These Delicious Quick Dinner Rolls are soft, tender, and incredibly simple to make. They’re absolutely delicious and perfect for holiday dinners, parties or any meal.
These Lion House rolls are always going to be my most favorite rolls in the history of the world, and these rustic dinner rolls are probably a close second, but you can never have too many favorite rolls, right?
These Delicious Quick Dinner Rolls are going to make your life so much easier, especially when you’re in a pinch and need rolls sooner than later.
So even if you’re like me and have your favorites, I promise these rolls are worth a try.
These rolls are so good! They’re soft and fluffy, but not so much that they fall apart. You can load them up with as much butter and jam as you’d like and they will hold up just fine.
We used these the other night to make turkey sandwiches on and can I just say they were some of the best turkey sandwiches we’ve eaten.
Thanksgiving is a week away, which gives you plenty of time to give these a trial run, and I highly recommend that you do.
TIPS FOR MAKING THESE ROLLS:
- Make sure you don’t add too much flour. You most likely will not use the full 7 cups for flour (I never have). You want the dough to be slightly sticky/tacky. Don’t worry about the dough sticking to your hands when you form it into balls, if it does, you can spray cooking spray on your hands to prevent it from sticking. If you use too much flour, the rolls will be heavy and nearly as good.
- If you want to freeze these rolls, let them rise for about 10 minutes on the counter after you’ve placed them on the pans, then wrap them in freezer-safe bags, or a double layer of bread bags (this works great if you use round pans, if not use a few layers of plastic wrap), seal well and place in the freezer for up to 4 weeks. To bake after freezing, remove the wrapped buns from the freezer the night before you want to bake them and let them thaw in the fridge overnight. Bake at 350°F, and add about 5 to 10 extra minutes to the baking time to account for the chilled dough.
- I like to weigh my dough balls and get them as close to all the same size as possible, this isn’t necessary, I just like them to be all the same size (I know, lame!)
- 2 cups warm milk ((100°F to 110°F))
- 3 tablespoons softened butter, cut into chunks
- 1/2 cup lukewarm water
- 2 tablespoons sugar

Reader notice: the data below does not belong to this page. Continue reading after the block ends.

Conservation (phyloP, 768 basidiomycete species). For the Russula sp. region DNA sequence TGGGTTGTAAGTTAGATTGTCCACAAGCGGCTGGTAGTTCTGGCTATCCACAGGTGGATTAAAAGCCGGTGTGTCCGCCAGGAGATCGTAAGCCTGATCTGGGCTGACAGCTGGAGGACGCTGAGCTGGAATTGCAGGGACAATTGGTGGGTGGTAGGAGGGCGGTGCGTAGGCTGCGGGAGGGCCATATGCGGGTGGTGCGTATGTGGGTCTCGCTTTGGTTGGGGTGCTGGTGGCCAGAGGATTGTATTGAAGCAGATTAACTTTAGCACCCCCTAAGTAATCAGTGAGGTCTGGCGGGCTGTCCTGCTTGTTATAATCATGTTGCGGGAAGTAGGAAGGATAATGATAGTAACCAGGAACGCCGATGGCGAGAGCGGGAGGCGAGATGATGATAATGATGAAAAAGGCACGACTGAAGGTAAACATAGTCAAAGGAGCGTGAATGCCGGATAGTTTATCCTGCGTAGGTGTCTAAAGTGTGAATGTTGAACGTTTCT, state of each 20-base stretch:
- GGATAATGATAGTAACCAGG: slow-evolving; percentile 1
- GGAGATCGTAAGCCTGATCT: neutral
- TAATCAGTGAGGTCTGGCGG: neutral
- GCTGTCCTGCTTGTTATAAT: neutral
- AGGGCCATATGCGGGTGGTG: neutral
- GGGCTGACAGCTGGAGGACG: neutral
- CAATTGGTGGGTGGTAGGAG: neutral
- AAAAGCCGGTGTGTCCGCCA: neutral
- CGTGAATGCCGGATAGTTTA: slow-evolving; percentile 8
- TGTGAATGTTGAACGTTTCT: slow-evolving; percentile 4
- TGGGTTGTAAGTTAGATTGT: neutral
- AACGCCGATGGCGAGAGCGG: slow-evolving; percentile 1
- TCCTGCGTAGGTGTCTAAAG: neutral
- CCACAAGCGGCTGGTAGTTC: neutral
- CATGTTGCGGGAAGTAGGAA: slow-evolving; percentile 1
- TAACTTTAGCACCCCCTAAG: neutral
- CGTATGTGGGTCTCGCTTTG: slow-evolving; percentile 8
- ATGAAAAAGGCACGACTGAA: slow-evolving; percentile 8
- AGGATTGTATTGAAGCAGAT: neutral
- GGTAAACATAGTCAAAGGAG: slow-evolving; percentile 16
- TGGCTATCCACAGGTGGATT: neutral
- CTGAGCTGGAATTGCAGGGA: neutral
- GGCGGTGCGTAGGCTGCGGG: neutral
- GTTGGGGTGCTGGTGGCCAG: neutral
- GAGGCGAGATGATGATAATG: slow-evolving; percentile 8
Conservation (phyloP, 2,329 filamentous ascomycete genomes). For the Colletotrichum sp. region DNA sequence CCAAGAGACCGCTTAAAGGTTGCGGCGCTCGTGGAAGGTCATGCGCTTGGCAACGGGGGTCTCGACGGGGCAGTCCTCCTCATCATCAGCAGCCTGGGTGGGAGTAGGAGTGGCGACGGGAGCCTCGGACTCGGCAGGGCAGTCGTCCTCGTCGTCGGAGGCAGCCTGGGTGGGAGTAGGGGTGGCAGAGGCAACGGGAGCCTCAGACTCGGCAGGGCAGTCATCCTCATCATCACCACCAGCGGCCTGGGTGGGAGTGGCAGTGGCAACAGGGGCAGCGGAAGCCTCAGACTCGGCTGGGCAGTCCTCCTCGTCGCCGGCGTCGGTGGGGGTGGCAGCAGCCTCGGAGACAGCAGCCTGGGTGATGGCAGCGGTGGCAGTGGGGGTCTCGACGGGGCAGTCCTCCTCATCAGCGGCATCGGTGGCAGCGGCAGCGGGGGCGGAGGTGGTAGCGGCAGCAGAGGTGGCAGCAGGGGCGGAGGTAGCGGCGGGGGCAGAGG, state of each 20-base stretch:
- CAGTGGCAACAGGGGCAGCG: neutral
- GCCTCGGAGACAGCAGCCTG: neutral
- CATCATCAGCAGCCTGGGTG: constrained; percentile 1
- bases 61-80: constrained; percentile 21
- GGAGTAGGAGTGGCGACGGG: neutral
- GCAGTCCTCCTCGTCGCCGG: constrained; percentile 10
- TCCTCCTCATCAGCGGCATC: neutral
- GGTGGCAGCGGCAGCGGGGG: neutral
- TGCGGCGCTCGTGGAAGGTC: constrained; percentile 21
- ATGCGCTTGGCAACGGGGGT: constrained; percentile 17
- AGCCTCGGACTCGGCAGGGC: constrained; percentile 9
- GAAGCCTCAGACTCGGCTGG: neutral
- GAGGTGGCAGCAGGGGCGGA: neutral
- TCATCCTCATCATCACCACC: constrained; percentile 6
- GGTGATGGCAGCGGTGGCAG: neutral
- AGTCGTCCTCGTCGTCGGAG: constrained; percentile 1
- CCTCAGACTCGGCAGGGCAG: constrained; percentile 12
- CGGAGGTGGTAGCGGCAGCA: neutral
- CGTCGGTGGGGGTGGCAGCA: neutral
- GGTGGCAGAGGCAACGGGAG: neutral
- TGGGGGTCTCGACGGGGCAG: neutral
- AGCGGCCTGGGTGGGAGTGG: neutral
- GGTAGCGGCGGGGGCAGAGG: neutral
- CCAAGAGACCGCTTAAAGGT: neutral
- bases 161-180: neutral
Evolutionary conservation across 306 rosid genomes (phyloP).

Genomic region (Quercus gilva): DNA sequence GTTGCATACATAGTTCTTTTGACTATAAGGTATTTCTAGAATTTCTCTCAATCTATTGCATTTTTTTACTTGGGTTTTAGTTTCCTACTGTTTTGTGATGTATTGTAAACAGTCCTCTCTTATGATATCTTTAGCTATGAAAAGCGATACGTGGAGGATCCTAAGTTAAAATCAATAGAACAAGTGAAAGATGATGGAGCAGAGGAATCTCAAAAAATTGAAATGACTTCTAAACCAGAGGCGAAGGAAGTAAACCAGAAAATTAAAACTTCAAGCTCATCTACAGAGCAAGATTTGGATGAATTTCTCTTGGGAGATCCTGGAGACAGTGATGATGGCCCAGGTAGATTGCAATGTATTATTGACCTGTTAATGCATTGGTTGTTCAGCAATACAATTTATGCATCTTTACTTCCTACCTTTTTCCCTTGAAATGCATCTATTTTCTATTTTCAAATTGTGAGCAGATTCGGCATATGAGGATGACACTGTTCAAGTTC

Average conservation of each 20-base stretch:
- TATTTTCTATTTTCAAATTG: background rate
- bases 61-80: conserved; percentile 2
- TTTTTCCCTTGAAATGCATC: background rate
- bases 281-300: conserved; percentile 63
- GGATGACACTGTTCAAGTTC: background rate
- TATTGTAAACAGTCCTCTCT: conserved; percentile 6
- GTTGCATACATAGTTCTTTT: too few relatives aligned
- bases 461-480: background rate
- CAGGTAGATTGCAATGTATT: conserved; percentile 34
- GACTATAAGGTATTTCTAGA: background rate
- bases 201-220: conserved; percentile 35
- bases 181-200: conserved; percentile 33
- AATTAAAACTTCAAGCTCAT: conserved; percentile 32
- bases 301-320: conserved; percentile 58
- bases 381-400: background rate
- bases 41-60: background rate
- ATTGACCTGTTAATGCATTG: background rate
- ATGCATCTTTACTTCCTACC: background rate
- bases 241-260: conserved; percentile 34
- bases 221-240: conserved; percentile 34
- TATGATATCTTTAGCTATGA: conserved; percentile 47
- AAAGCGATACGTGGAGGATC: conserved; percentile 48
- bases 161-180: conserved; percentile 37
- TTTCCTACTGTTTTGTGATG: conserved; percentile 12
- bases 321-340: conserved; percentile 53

- 1 tablespoon salt
- 2 1/2 tablespoons instant yeast
- 6 to 7 cups all-purpose flour
- Grease or line any of the following pans: one half-sheet baking pan (large cookie sheet), two quarter-sheet pans, two 13″ x 9″ x 2″ pans, or four 8″ or 9″ round baking pans
- In a glass measuring cup add milk and butter and microwave for 70 seconds. Combine the milk/butter mixture, water, sugar, salt and yeast in the bowl of your stand mixer. Stir well and let sit for 5 minutes (yeast should be begin to foam).
- Add 5 cups of flour and mix with the paddle attachment until the dough forms a rough, shaggy mass (the dough won’t form a ball at this point).
- Switch to the dough hook and add flour, 1/4 cup at a time and blend until a smooth ball begins to form. Continue mixing for 4 to 5 minutes until a soft, smooth ball of dough is formed (the dough should feel elastic and slightly tacky to the touch — don’t add to much flour!).
- Lightly spray a bowl with cooking spray and place the dough in the bowl, cover lightly with plastic wrap. Let rise for 20 minutes at room temperature.
- Gently deflate the dough and divide it half. Using a knife or bread scraper cut 12 equal portions from each half (24 pieces of dough total) and shape into round balls, and place on prepared pans. (*You can also just pull off pieces of dough with your hands. I do like to weigh each dough ball just to keep my rolls as uniform in size as possible.)
- Cover rolls with plastic wrap and let rise at room temperature for another 20 minutes. Preheat the oven to 350°F.
- Bake the rolls for 20 to 23 minutes or until golden brown. Brush with melted butter after they come out of the oven, if desired.
- Category: Bread
- Cuisine: American
Recipe Source: King Arthur Flour